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Is it possible to make a tool to download required qt libraries?



  • As you know, you need to carry about 40mb libs even if your application is very simple.
    Does anyone ever try to make a small tool which will check whether the necessary libraries are in the "c:\windows\system" directory (on windows, or /usr/lib on linux), if not, it will download the library and put it into the system directory.
    I think this job is quite easy and useful, so I wonder why there isn't such a tool?


  • Qt Champions 2017

    Good question and thought. online installs do this kind mechanism only. I have not seen any tool with Qt which does this selectively for only few libraries. May be you can create one and contribute to community. This will be superb as well.


  • Moderators

    There is Ministro for Android which does exactly what you describe. And there is great interest among Qt developers to create a unified deployment framework for Qt apps (something like simply running "make deploy"). I advise to subscribe to development Mailing List and join the discussion (and dev efforts, of course :)).


  • Lifetime Qt Champion

    Hi and welcome to devnet,

    Currently on Windows, it would be a bad idea to install a library like Qt in "C:\windows\system", this folder is not meant for that. Some software are putting e.g. openssl in there and all of a sudden you don't know why, your application can't get anything SSL related working because that version is found before the one your are shipping. Also what version of Qt should be installed ? x86 ? x86_64 ? Which version of Qt are you using MinGW, Microsoft Visual Studio (and again, what version of VS ?) ? The environment is way too complex there. What about people that are using custom built version (same problem as for OpenSSL) ?

    Linux distributions currently all provide Qt as standard packages so if you are providing the correct packages (deb, rpm etc...), Qt will be installed as a dependency (unless it's already installed and its nowadays generally the case)

    However, an example of such a tool is Ministro for Android, but again that is a special case since the OS is pretty much known and follow strict conventions.

    Currently, most people not wanting to ship the dlls build Qt static (BEWARE of the licensing implications)

    Hope it helps



  • [quote author="SGaist" date="1390813146"]
    Which version of Qt are you using MinGW, Microsoft Visual Studio (and again, what version of VS ?) ?[/quote]

    In fact this is what made me ask this question. What's the difference between Qt's MingW and VC version? Can they share the same libraries?

    Not all the Linux distributions provide Qt5 libraries I think (such as CentOS). And Qt is not forward compatible so the libs in system may not new enough. Also, it seems too complex to provide deb and rpm packages. I just want to tar and compress my application with a .sh file(the tool). I think this is much easier.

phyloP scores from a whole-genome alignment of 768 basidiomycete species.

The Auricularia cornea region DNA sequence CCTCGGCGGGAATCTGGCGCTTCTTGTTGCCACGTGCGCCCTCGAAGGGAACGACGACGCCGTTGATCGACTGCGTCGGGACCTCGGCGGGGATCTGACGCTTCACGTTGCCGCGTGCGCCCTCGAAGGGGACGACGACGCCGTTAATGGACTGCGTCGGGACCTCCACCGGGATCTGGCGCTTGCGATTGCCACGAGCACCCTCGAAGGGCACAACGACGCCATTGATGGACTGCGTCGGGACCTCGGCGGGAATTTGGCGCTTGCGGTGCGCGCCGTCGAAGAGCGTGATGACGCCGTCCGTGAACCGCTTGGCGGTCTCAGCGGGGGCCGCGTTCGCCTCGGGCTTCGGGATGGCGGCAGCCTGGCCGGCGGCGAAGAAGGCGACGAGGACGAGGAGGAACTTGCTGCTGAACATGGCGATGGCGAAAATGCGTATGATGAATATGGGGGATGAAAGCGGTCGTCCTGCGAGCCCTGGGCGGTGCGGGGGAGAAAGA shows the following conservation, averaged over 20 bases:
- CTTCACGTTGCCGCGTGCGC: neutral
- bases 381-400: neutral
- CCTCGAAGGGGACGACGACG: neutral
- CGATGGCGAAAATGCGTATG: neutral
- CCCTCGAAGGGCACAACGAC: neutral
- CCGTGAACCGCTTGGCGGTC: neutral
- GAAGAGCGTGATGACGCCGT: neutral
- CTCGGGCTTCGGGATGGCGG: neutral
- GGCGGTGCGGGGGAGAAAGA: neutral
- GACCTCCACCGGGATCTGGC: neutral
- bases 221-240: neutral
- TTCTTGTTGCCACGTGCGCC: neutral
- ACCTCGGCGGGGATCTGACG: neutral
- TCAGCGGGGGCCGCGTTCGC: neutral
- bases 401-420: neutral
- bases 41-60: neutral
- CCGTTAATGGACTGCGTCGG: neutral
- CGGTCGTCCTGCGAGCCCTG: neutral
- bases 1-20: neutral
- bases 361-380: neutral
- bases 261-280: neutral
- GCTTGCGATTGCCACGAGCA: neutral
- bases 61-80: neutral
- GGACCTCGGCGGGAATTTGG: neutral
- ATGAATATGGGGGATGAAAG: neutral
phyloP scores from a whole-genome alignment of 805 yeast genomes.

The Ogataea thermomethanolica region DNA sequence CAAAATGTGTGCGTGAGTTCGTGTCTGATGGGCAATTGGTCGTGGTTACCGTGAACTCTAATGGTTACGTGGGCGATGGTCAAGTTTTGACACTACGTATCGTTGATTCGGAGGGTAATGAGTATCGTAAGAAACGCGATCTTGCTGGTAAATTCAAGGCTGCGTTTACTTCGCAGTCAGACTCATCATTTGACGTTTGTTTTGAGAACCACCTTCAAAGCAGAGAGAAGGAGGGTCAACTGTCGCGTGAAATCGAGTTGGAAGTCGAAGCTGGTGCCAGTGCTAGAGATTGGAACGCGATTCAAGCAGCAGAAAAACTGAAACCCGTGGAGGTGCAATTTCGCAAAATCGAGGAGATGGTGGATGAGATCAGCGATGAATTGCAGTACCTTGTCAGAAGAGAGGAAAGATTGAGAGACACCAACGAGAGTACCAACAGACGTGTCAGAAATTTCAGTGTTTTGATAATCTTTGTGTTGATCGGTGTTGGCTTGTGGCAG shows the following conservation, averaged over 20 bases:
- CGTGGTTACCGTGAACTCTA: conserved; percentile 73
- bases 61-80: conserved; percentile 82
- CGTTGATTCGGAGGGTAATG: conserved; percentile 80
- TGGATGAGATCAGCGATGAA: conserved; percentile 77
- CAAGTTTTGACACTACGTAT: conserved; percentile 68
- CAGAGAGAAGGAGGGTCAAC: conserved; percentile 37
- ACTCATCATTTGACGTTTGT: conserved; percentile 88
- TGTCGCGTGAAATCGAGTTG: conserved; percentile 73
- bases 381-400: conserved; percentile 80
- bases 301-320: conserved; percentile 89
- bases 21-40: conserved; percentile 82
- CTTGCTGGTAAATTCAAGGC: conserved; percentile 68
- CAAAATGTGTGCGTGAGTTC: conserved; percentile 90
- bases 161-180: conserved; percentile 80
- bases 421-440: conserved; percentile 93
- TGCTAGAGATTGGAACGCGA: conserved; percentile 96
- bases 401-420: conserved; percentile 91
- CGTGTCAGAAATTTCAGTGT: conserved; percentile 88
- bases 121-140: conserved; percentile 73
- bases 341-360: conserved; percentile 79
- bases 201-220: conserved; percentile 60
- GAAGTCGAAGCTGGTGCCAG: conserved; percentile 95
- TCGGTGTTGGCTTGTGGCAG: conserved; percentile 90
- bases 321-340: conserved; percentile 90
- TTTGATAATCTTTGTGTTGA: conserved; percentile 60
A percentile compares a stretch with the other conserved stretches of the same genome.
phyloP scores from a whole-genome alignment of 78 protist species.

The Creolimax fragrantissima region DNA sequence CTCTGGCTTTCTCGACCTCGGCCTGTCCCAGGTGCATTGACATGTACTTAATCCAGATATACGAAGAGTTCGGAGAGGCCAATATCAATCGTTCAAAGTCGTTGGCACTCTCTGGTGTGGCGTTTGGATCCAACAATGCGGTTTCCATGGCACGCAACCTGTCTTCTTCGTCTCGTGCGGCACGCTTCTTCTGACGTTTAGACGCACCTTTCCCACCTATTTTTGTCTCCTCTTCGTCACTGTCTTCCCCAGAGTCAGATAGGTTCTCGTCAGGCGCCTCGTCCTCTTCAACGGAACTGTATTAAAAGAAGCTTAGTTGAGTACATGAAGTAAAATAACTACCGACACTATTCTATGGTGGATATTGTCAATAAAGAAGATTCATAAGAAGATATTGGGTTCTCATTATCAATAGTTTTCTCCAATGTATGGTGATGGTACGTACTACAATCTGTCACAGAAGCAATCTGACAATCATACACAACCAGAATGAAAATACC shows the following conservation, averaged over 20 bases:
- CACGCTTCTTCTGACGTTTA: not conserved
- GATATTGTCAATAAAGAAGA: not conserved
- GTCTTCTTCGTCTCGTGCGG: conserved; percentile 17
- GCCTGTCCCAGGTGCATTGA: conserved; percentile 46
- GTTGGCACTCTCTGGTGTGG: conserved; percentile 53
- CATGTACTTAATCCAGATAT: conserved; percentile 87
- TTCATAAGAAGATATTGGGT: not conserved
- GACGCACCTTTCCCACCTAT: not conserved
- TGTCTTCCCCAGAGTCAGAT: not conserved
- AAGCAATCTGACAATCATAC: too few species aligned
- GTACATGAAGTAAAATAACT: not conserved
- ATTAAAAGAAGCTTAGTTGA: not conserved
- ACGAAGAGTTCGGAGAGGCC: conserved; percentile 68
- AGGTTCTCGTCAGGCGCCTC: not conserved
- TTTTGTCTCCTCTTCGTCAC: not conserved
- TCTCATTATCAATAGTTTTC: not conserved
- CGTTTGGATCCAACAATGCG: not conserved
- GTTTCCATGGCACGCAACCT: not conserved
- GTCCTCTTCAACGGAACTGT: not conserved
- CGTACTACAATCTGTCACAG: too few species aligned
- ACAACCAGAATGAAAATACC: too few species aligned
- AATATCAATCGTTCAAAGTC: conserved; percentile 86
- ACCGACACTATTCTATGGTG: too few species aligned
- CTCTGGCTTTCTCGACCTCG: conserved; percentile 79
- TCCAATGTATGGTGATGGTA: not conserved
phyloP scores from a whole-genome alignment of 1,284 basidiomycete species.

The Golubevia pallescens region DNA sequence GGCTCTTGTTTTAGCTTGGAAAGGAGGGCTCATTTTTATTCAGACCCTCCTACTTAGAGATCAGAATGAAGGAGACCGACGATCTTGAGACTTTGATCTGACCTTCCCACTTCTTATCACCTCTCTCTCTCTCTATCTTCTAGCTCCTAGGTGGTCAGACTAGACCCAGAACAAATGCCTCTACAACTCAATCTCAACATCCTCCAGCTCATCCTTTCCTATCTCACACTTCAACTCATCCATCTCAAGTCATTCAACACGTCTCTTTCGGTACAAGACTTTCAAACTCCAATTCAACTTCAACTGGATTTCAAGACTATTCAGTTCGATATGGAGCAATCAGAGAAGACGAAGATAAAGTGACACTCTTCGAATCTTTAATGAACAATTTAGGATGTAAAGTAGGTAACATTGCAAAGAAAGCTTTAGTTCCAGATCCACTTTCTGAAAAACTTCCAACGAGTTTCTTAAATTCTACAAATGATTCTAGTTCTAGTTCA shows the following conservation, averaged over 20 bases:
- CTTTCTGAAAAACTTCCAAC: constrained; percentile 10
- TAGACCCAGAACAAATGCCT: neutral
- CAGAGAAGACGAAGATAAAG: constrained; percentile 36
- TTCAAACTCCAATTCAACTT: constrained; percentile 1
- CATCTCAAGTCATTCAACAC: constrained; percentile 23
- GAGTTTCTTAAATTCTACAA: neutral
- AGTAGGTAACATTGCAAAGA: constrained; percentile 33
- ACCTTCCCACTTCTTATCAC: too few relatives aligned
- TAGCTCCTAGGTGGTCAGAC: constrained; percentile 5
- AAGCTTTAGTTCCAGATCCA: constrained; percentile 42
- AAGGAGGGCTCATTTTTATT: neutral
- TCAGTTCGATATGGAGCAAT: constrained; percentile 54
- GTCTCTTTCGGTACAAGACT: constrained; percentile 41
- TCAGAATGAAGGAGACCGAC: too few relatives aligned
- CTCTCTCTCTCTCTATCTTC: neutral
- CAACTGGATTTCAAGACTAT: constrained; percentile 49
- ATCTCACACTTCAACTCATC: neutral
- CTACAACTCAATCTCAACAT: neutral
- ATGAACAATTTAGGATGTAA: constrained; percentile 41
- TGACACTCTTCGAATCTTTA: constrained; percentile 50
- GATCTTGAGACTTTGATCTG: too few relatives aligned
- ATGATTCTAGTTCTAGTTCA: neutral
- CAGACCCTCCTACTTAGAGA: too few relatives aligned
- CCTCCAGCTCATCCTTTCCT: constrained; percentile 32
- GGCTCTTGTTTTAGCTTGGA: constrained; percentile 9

• Moderators

    Hi,

    MinGW (GCC) and Visual Studio provide different compilers, which are not compatible with each other. If your program is built using one compiler, you cannot link it to a library built using a different compiler. The same is true on Linux (e.g. you can't link a program built with the GCC compiler to a library built with the -LLVM Clang- Intel C++ Compiler).

    Back to your original question: Is it possible? Possibly, but there will be challenges. The compiler incompatibilities is one of them -- different compilers still produce the same library filenames, so you can't store them in the same directory. The tool will need to manage this, and make sure that different programs load the correct version of the libraries.


  • Moderators

    [quote author="JKSH" date="1390834469"]The same is true on Linux (e.g. you can't link a program built with the GCC compiler to a library built with the LLVM Clang compiler).[/quote]

    clang runs by default in GCC-compatibility mode, where it can link to GCC libraries, and binaries it produces are compatible with GCC.


  • Moderators

    [quote author="sierdzio" date="1390848385"][quote author="JKSH" date="1390834469"]The same is true on Linux (e.g. you can't link a program built with the GCC compiler to a library built with the LLVM Clang compiler).[/quote]

    clang runs by default in GCC-compatibility mode, where it can link to GCC libraries, and binaries it produces are compatible with GCC.[/quote]Oops, I didn't know that! Ok, change the example to GCC vs. Intel C++ Compiler. ;)


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